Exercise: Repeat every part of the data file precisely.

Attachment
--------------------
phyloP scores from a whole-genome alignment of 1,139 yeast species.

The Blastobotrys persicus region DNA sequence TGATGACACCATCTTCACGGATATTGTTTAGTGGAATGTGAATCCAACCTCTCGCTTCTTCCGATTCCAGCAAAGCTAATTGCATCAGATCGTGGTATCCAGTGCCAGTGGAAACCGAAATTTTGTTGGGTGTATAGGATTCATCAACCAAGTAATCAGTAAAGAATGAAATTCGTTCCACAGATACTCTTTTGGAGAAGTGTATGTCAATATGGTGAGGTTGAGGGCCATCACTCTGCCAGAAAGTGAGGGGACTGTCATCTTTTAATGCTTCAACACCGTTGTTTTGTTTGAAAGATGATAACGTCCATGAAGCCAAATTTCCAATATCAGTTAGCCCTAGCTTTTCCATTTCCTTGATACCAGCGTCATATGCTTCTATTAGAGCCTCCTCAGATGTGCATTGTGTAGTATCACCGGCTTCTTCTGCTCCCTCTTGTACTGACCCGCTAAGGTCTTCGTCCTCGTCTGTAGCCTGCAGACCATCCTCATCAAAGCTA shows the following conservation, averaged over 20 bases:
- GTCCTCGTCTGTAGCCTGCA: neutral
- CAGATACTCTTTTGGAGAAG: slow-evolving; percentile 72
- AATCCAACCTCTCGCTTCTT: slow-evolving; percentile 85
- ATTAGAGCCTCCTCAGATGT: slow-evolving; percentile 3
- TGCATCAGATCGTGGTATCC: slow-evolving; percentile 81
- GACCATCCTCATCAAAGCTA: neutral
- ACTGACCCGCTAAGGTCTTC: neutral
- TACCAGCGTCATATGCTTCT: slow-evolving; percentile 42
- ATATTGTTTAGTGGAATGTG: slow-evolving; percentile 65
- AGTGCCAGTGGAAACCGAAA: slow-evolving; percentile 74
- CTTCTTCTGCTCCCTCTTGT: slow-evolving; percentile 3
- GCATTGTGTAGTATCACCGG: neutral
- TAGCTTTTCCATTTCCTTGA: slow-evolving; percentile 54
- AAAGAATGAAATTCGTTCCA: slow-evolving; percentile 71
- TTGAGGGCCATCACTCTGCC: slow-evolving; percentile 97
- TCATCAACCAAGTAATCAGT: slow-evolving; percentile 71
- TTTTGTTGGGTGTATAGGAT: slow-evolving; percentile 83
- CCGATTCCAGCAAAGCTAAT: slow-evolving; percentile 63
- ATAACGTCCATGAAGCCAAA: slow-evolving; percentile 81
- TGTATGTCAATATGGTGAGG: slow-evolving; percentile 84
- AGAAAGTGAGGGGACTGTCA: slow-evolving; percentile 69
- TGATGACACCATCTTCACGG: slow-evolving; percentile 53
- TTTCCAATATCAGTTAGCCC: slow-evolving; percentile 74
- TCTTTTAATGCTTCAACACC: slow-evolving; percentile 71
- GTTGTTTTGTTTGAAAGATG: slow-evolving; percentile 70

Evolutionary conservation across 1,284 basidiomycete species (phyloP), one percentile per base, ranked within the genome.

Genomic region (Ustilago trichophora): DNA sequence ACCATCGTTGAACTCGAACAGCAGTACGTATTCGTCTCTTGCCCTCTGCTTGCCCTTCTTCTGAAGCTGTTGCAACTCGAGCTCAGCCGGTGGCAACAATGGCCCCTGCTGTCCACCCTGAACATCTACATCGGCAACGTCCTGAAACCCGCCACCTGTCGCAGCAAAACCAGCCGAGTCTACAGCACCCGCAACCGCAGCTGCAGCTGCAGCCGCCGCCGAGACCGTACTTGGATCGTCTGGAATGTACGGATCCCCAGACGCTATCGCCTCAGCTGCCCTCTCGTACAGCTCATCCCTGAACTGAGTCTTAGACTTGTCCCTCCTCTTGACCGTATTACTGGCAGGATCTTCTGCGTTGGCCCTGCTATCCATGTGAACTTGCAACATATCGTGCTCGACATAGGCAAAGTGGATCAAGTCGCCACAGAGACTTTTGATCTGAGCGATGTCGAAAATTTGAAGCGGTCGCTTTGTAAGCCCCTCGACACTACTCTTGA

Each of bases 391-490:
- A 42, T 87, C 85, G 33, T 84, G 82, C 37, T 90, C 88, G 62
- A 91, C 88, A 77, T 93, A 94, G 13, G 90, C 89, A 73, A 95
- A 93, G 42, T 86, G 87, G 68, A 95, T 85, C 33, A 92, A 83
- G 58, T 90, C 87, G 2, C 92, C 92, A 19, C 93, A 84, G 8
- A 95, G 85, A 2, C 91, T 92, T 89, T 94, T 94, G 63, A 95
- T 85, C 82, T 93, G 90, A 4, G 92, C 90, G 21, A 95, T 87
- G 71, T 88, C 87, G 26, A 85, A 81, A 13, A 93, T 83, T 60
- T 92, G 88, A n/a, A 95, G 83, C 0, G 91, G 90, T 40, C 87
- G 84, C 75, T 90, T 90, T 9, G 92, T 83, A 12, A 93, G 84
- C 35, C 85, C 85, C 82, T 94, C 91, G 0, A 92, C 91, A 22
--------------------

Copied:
phyloP scores from a whole-genome alignment of 1,139 yeast species.

The Blastobotrys persicus region DNA sequence TGATGACACCATCTTCACGGATATTGTTTAGTGGAATGTGAATCCAACCTCTCGCTTCTTCCGATTCCAGCAAAGCTAATTGCATCAGATCGTGGTATCCAGTGCCAGTGGAAACCGAAATTTTGTTGGGTGTATAGGATTCATCAACCAAGTAATCAGTAAAGAATGAAATTCGTTCCACAGATACTCTTTTGGAGAAGTGTATGTCAATATGGTGAGGTTGAGGGCCATCACTCTGCCAGAAAGTGAGGGGACTGTCATCTTTTAATGCTTCAACACCGTTGTTTTGTTTGAAAGATGATAACGTCCATGAAGCCAAATTTCCAATATCAGTTAGCCCTAGCTTTTCCATTTCCTTGATACCAGCGTCATATGCTTCTATTAGAGCCTCCTCAGATGTGCATTGTGTAGTATCACCGGCTTCTTCTGCTCCCTCTTGTACTGACCCGCTAAGGTCTTCGTCCTCGTCTGTAGCCTGCAGACCATCCTCATCAAAGCTA shows the following conservation, averaged over 20 bases:
- GTCCTCGTCTGTAGCCTGCA: neutral
- CAGATACTCTTTTGGAGAAG: slow-evolving; percentile 72
- AATCCAACCTCTCGCTTCTT: slow-evolving; percentile 85
- ATTAGAGCCTCCTCAGATGT: slow-evolving; percentile 3
- TGCATCAGATCGTGGTATCC: slow-evolving; percentile 81
- GACCATCCTCATCAAAGCTA: neutral
- ACTGACCCGCTAAGGTCTTC: neutral
- TACCAGCGTCATATGCTTCT: slow-evolving; percentile 42
- ATATTGTTTAGTGGAATGTG: slow-evolving; percentile 65
- AGTGCCAGTGGAAACCGAAA: slow-evolving; percentile 74
- CTTCTTCTGCTCCCTCTTGT: slow-evolving; percentile 3
- GCATTGTGTAGTATCACCGG: neutral
- TAGCTTTTCCATTTCCTTGA: slow-evolving; percentile 54
- AAAGAATGAAATTCGTTCCA: slow-evolving; percentile 71
- TTGAGGGCCATCACTCTGCC: slow-evolving; percentile 97
- TCATCAACCAAGTAATCAGT: slow-evolving; percentile 71
- TTTTGTTGGGTGTATAGGAT: slow-evolving; percentile 83
- CCGATTCCAGCAAAGCTAAT: slow-evolving; percentile 63
- ATAACGTCCATGAAGCCAAA: slow-evolving; percentile 81
- TGTATGTCAATATGGTGAGG: slow-evolving; percentile 84
- AGAAAGTGAGGGGACTGTCA: slow-evolving; percentile 69
- TGATGACACCATCTTCACGG: slow-evolving; percentile 53
- TTTCCAATATCAGTTAGCCC: slow-evolving; percentile 74
- TCTTTTAATGCTTCAACACC: slow-evolving; percentile 71
- GTTGTTTTGTTTGAAAGATG: slow-evolving; percentile 70

Evolutionary conservation across 1,284 basidiomycete species (phyloP), one percentile per base, ranked within the genome.

Genomic region (Ustilago trichophora): DNA sequence ACCATCGTTGAACTCGAACAGCAGTACGTATTCGTCTCTTGCCCTCTGCTTGCCCTTCTTCTGAAGCTGTTGCAACTCGAGCTCAGCCGGTGGCAACAATGGCCCCTGCTGTCCACCCTGAACATCTACATCGGCAACGTCCTGAAACCCGCCACCTGTCGCAGCAAAACCAGCCGAGTCTACAGCACCCGCAACCGCAGCTGCAGCTGCAGCCGCCGCCGAGACCGTACTTGGATCGTCTGGAATGTACGGATCCCCAGACGCTATCGCCTCAGCTGCCCTCTCGTACAGCTCATCCCTGAACTGAGTCTTAGACTTGTCCCTCCTCTTGACCGTATTACTGGCAGGATCTTCTGCGTTGGCCCTGCTATCCATGTGAACTTGCAACATATCGTGCTCGACATAGGCAAAGTGGATCAAGTCGCCACAGAGACTTTTGATCTGAGCGATGTCGAAAATTTGAAGCGGTCGCTTTGTAAGCCCCTCGACACTACTCTTGA

Each of bases 391-490:
- A 42, T 87, C 85, G 33, T 84, G 82, C 37, T 90, C 88, G 62
- A 91, C 88, A 77, T 93, A 94, G 13, G 90, C 89, A 73, A 95
- A 93, G 42, T 86, G 87, G 68, A 95, T 85, C 33, A 92, A 83
- G 58, T 90, C 87, G 2, C 92, C 92, A 19, C 93, A 84, G 8
- A 95, G 85, A 2, C 91, T 92, T 89, T 94, T 94, G 63, A 95
- T 85, C 82, T 93, G 90, A 4, G 92, C 90, G 21, A 95, T 87
- G 71, T 88, C 87, G 26, A 85, A 81, A 13, A 93, T 83, T 60
- T 92, G 88, A n/a, A 95, G 83, C 0, G 91, G 90, T 40, C 87
- G 84, C 75, T 90, T 90, T 9, G 92, T 83, A 12, A 93, G 84
- C 35, C 85, C 85, C 82, T 94, C 91, G 0, A 92, C 91, A 22